Ten writers for children. All with something to say.
An Abundance of Ebenezer
Early this month I had the pleasure of seeing the Guthrie Theater's excellent production of the Christmas Carol. My favorite line was when Scrooge claimed he wasn't "rich," but instead was a "job creator." I was pulled into the story even though I've seen it multiple times and was struck by Scrooge's first ghost visit, that of his former partner Jacob Marley. Marley's ghost, who's dragging around heavy, clanking chains warns him of the danger of being so focused on money and accumulation if he wants to avoid a miserable afterlife. It's Marley's ghost who sets the stage for Scrooge's transformation.
It's interesting that we now associate the word Scrooge with selfishness and stinginess. It's a measure of the extraordinary way Dickens had with names but also our focus on the unredeemed Ebenezer. For this post I am focusing on the generous, giving, and kind Scrooge at the close of the Christmas Carol. This is the spirit that infuses so much of my experience in the world of writing for children. From editors who have been generous with their time and comments to marketing and publicity people, librarians, teachers, my KTM critique group, my wonderful agent, Andrea Cascardi, parents, and readers of all ages, I feel fortunate for such kindness and support. One other group stands out as well--my fellow spud bloggers.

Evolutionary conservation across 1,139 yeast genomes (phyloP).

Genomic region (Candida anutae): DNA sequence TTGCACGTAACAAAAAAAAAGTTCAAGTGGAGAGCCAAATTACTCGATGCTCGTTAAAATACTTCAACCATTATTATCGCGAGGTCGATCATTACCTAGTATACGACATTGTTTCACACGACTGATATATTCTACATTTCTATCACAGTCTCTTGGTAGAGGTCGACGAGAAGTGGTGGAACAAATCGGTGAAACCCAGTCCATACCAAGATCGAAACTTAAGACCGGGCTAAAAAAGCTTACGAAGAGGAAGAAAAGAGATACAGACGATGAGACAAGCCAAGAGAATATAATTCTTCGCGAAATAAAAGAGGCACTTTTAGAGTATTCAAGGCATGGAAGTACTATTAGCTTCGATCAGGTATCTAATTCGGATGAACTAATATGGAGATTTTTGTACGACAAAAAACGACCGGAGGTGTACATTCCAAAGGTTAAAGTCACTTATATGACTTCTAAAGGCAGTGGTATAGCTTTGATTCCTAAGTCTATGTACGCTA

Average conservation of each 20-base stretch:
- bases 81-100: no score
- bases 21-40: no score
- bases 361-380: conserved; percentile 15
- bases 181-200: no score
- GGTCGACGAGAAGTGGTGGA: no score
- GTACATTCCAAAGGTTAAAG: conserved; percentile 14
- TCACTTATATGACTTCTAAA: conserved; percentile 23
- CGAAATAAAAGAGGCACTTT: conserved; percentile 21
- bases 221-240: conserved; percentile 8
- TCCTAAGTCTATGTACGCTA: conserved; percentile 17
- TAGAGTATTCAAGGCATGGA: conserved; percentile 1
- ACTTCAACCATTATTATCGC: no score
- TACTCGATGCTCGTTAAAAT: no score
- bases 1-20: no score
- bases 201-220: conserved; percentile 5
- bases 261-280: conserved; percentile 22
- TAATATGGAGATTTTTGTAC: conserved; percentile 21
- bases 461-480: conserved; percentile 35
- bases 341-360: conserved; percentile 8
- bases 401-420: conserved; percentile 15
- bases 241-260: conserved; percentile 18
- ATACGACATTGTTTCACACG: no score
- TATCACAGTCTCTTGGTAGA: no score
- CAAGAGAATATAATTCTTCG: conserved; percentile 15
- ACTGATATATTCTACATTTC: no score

Best wishes for a wonderful holiday and please look for the New York Times on Sunday with the beautiful piece by my sister about my mother in the magazine. Watch for the watering can.